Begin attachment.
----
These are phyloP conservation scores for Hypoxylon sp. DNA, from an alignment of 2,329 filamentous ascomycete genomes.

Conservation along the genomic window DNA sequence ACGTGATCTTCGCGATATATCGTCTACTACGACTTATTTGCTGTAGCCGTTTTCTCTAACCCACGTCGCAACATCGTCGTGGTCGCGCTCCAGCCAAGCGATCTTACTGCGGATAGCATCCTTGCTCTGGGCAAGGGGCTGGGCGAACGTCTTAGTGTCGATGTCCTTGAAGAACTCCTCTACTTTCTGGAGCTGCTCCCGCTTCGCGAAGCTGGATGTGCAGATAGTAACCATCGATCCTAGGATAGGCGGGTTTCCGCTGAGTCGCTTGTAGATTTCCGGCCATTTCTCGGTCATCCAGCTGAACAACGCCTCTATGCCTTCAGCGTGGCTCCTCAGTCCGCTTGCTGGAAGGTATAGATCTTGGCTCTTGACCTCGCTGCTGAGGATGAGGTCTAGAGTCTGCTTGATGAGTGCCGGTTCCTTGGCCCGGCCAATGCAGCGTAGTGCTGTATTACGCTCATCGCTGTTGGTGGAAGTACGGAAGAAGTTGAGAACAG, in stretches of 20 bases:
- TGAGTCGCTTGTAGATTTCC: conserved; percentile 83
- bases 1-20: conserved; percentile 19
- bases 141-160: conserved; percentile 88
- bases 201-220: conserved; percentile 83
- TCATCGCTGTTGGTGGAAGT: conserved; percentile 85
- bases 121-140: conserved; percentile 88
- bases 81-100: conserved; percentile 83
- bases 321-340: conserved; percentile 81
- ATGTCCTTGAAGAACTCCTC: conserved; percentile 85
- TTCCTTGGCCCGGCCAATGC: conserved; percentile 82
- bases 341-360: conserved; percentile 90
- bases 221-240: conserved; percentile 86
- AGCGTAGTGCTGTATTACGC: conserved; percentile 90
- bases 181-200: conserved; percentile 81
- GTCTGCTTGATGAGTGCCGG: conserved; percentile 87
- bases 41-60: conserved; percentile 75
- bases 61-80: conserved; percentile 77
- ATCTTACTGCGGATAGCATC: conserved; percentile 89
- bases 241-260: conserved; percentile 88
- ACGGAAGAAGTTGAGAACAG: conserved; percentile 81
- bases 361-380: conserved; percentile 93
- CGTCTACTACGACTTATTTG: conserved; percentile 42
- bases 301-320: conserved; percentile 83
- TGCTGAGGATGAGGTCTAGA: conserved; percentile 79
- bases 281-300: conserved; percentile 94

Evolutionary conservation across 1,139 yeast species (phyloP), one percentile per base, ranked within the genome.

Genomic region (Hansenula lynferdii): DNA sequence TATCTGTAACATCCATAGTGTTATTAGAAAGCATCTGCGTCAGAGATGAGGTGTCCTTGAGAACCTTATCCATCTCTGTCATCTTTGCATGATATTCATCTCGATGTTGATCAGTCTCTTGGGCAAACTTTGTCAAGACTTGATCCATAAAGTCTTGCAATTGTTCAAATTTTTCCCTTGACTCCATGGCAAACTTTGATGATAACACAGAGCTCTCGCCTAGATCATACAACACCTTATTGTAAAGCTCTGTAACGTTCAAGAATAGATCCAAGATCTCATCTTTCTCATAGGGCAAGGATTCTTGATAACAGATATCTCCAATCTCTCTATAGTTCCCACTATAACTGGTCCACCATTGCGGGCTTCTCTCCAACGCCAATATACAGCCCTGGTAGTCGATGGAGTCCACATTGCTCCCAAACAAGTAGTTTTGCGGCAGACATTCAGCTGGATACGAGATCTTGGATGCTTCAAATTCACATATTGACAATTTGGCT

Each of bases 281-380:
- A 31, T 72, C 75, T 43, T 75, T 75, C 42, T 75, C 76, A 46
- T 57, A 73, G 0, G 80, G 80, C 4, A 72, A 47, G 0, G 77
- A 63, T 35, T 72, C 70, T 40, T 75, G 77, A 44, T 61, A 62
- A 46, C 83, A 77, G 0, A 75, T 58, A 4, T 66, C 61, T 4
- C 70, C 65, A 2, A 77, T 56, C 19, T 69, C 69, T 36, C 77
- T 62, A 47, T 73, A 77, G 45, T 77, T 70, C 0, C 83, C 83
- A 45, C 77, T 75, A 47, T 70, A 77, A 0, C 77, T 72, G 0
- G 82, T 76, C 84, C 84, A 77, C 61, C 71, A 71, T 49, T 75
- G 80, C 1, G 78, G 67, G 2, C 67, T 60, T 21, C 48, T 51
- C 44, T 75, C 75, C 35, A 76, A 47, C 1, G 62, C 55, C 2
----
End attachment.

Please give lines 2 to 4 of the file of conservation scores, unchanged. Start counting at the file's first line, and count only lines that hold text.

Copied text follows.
Conservation along the genomic window DNA sequence ACGTGATCTTCGCGATATATCGTCTACTACGACTTATTTGCTGTAGCCGTTTTCTCTAACCCACGTCGCAACATCGTCGTGGTCGCGCTCCAGCCAAGCGATCTTACTGCGGATAGCATCCTTGCTCTGGGCAAGGGGCTGGGCGAACGTCTTAGTGTCGATGTCCTTGAAGAACTCCTCTACTTTCTGGAGCTGCTCCCGCTTCGCGAAGCTGGATGTGCAGATAGTAACCATCGATCCTAGGATAGGCGGGTTTCCGCTGAGTCGCTTGTAGATTTCCGGCCATTTCTCGGTCATCCAGCTGAACAACGCCTCTATGCCTTCAGCGTGGCTCCTCAGTCCGCTTGCTGGAAGGTATAGATCTTGGCTCTTGACCTCGCTGCTGAGGATGAGGTCTAGAGTCTGCTTGATGAGTGCCGGTTCCTTGGCCCGGCCAATGCAGCGTAGTGCTGTATTACGCTCATCGCTGTTGGTGGAAGTACGGAAGAAGTTGAGAACAG, in stretches of 20 bases:
- TGAGTCGCTTGTAGATTTCC: conserved; percentile 83
- bases 1-20: conserved; percentile 19